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Mars’ Recurring Slope Lineae Most Likely Caused by Boiling Water

May 03, 2016 12:35 PM EDT
New study suggests that the dark streak in the slope Mars is mostly likely to be caused by sediments being fling through the air due to boiling water.
(Photo : ESA via Getty Images)

Researchers previously thought that the recurring slope lineae (RSL), or the dark streaks in slopes, in Mars are caused by dust avalanches or venting of carbon dioxide gas, but a new study suggests that the strange features in Martian slopes is most likely to be caused by boiling water.

According to the study published in the journal Nature Geoscience, low atmospheric pressure in Mars can cause water to boil easily even at low temperatures.

The effect of atmospheric pressure in water can be easily understood using Mt. Everest. The atmospheric pressure at the top of Mt. Everest is 400 millibars, while at normal sea level, the atmospheric pressure can reach around 1,000 millibars. If you try to heat water at the top of Mt. Everest, it will come to boil even at 72 degrees Celsius, while boiling water at sea level requires a temperature of 100 degrees Celsius. Now, imagine the possible behavior of water in Mars where the atmospheric is only about five to ten millibars.

 In order to know if boiling water is the cause of the recurring slope lineae in Mars, researchers tried to recreate Martian conditions by using loose, fine-grained sand and the Large Mars Chamber, a steel decompression chamber that can lower atmospheric pressure, at England's Open University.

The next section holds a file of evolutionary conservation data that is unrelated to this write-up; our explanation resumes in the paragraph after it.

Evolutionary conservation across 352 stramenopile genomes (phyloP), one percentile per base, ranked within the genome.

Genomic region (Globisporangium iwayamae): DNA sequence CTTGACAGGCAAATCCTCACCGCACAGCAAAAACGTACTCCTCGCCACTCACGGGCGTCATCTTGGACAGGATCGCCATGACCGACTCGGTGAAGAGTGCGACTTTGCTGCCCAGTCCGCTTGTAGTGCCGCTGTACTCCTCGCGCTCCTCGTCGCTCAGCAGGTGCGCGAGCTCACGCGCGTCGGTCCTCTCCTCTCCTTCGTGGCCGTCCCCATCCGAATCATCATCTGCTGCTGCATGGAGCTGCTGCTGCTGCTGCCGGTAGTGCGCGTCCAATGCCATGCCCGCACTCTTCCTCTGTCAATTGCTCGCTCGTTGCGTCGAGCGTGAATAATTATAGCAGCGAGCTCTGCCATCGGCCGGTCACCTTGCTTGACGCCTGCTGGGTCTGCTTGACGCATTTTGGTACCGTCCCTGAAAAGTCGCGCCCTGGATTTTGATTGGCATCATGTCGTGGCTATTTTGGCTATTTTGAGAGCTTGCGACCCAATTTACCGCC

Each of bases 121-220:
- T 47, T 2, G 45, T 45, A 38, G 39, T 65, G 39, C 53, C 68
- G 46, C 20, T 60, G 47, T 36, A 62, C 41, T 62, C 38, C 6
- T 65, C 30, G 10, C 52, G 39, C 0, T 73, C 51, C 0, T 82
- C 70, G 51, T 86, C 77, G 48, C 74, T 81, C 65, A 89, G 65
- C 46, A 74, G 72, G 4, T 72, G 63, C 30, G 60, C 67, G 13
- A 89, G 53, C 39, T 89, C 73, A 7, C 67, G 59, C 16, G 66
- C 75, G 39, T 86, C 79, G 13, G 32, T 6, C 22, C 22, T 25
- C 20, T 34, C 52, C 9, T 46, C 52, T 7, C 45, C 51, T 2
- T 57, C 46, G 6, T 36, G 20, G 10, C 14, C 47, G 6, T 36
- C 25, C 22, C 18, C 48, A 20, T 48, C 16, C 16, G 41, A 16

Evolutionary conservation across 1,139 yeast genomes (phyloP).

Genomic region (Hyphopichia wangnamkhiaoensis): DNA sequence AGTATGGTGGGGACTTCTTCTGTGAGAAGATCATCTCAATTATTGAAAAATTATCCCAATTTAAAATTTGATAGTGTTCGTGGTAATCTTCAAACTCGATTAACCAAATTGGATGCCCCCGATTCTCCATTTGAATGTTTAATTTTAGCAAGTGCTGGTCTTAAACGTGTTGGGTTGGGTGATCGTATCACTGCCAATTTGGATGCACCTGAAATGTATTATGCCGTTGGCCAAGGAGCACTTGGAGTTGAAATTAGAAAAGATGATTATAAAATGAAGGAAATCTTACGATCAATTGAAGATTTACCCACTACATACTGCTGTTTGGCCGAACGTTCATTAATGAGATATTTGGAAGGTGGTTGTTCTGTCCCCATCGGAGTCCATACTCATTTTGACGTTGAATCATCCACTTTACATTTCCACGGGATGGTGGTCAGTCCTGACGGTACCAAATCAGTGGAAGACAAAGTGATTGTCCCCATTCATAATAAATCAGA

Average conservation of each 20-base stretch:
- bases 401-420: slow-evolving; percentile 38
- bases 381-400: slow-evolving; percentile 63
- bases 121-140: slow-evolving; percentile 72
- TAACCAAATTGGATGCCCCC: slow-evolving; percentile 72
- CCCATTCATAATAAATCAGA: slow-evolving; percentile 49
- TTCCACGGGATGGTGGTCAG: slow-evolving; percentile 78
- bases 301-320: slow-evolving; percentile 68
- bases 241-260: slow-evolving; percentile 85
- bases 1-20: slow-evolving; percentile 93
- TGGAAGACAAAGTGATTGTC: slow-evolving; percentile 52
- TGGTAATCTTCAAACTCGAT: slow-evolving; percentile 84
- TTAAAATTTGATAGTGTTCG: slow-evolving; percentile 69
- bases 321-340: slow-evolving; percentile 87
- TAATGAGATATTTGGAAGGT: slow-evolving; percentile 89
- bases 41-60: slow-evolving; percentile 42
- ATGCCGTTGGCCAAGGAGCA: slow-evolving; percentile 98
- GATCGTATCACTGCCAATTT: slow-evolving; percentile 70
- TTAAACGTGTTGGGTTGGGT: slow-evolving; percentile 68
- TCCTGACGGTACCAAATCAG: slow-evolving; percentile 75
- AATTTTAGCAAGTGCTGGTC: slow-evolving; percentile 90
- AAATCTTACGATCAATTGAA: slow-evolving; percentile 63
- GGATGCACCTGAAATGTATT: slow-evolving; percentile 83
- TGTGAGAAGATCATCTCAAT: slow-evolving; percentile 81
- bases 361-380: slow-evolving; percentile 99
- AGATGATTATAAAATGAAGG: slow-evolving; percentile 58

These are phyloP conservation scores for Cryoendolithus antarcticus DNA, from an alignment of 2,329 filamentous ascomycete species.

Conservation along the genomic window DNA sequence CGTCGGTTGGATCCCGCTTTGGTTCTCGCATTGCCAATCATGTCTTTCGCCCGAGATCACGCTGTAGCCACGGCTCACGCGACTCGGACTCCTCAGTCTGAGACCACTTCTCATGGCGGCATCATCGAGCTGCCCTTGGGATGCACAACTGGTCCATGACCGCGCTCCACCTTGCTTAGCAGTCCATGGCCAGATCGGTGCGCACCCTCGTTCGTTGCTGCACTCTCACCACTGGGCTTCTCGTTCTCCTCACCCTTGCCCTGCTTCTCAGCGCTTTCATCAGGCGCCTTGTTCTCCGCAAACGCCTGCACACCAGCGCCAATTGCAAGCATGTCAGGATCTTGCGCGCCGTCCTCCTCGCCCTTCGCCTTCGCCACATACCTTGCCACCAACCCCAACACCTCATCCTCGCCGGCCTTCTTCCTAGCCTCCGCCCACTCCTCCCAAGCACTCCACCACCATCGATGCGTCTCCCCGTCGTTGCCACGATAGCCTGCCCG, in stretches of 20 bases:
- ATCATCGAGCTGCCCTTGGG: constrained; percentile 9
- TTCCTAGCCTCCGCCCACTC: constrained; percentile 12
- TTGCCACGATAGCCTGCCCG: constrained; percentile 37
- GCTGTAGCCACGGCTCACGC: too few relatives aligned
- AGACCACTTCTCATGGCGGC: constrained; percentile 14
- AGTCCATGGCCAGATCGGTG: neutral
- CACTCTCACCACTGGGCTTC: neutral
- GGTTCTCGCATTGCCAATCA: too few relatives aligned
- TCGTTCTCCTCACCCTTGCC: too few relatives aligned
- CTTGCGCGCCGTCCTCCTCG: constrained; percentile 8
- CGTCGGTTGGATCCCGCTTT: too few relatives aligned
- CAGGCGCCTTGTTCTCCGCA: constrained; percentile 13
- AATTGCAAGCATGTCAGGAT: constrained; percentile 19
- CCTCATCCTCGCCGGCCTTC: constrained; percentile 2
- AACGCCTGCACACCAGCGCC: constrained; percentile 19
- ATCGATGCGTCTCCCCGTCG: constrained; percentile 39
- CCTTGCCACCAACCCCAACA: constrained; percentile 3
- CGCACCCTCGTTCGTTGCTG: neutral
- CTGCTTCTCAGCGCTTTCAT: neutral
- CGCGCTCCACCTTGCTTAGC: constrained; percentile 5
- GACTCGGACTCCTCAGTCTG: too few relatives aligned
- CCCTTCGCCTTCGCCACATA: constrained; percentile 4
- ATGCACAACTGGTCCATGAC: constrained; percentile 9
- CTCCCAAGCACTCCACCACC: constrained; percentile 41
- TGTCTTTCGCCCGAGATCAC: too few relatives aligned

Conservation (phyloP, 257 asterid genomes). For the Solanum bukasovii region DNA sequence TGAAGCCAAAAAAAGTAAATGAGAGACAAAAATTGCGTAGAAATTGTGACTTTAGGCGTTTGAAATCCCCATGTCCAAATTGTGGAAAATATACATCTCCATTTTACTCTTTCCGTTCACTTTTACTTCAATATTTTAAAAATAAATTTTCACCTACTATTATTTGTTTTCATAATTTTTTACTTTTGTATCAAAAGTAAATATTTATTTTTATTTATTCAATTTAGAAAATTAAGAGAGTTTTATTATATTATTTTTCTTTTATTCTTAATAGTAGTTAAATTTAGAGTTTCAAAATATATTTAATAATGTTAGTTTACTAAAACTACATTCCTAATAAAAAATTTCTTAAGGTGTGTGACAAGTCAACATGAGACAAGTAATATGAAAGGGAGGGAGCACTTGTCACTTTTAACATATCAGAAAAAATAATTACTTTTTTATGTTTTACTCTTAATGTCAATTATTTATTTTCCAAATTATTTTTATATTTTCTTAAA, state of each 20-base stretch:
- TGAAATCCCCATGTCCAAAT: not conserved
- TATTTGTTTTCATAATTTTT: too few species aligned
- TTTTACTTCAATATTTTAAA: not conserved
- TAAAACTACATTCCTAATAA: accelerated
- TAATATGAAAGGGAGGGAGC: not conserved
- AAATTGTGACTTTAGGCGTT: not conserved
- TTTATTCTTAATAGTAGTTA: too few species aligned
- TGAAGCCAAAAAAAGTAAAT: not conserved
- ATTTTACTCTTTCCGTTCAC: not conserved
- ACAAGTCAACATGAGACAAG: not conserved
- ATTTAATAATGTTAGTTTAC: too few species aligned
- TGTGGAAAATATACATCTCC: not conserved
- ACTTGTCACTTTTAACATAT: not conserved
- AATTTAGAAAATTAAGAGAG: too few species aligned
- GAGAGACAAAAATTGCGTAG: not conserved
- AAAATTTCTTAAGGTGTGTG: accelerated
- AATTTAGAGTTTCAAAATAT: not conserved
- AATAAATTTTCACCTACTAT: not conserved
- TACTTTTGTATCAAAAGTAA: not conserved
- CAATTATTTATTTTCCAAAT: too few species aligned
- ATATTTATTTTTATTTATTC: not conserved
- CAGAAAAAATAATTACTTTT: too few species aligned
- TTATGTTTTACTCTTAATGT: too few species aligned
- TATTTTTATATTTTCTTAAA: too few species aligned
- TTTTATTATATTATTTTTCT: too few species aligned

Researchers set up a slope of sediments in the lab under both Earth's and Mars' condition. They then placed a block of ice at the top of each slope.

Researchers observed that at Earth-like temperature and air pressure that the water from the melting ice cube just dribbled in the sand darkening it but unable to move it.

However, under Martian conditions, the water melted from the ice seeped into the sand and began to boil. As a result, sands were fling down the hill piling up until their heaps collapses triggering an avalanche.

As the melting and boiling process continues, researchers observed the development of small channels that are quite similar to Mars.

According to the report from, the findings suggest that it is still probable that water exist in Mars, due to the viability that water causes RSL, but at the same time the study also shows that very less water is need and that water produced in Mars can only exist for a very short time, which means it is still not able to serve as a valuable environment for advance microorganisms.

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